Indeed, sometimes it helps to go to the most remote inhabited island on earth, as I did several years ago when I took a six-week trip to Tristan da Cunha. I hopped on a plane to Cape Town and then hitched a ride on a research vessel for six days before I reached the British-ruled volcanic speck of an island in the South Atlantic. Though my ostensible goal there was to learn about the effects of inbreeding on asthma, what I was forced to study firsthand, in an isolated village of fewer than 300 blood-related souls, were the ways humans try to control each other to protect themselves from one another and from the outside world. There I learned the power of kinship and of harboring a collective disdain for “the others.” Well, before the six weeks were up, the disdain was mutual and I was ready to go home.
Which brings me back to my bleakest days in Scotland. Although the culmination of a life-renewing weight loss effort, the 100-mile walk was no small undertaking for me, a chronic asthmatic whose lungs generally don’t respond well to humidity, or to nature, for that matter. But then came that text message from my friend on the night of day five. “What an achievement,” she wrote. “It’s like you’re walking into a new life. Going through a Scottish birth canal. Only through misery do you find purpose and clarity.” And there it was, I was suffering both physically and mentally because I was being reborn into a healthier and physically more disciplined life. The idea of death is implicit in that of rebirth.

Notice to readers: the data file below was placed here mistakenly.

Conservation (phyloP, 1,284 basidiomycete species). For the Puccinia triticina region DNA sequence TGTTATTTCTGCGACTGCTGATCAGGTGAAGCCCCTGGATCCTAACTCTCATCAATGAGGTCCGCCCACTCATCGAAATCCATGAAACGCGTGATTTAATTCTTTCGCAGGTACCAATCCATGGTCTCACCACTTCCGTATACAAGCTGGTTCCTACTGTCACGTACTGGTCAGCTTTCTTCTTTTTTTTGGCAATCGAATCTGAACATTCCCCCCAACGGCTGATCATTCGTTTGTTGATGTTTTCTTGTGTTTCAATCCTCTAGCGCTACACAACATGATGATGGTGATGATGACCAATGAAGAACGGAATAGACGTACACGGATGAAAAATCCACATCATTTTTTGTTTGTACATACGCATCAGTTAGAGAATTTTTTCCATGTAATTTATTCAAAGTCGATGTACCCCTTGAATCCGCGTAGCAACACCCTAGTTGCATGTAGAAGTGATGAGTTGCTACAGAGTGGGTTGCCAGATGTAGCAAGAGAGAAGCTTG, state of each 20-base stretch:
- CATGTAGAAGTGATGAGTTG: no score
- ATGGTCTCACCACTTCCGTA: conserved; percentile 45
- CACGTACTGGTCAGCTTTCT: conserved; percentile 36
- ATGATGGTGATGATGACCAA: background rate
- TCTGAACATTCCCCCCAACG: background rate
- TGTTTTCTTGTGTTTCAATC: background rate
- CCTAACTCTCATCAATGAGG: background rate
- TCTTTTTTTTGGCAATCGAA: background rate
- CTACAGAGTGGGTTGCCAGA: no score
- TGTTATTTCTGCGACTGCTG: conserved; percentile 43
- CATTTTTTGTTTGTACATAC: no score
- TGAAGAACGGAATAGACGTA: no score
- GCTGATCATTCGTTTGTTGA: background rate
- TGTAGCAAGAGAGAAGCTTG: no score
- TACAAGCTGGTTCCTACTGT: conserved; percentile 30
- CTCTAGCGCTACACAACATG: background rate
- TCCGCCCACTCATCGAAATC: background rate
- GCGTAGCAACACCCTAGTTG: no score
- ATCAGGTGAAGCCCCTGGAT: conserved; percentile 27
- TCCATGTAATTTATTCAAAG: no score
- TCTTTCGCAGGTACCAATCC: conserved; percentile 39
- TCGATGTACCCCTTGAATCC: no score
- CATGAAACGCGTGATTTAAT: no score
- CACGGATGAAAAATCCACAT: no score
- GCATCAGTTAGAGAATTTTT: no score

With each step and heavy breath through the Scottish Highlands, I was actively discarding the years of disappointment, anger, and sadness that led to my putting on so much weight. Walking through Scotland, it turns out, was a way for me to actively grapple with my own darkness. I assure you that the trek was neither business nor pleasure. I can say, however, that it was exactly what I love about traveling.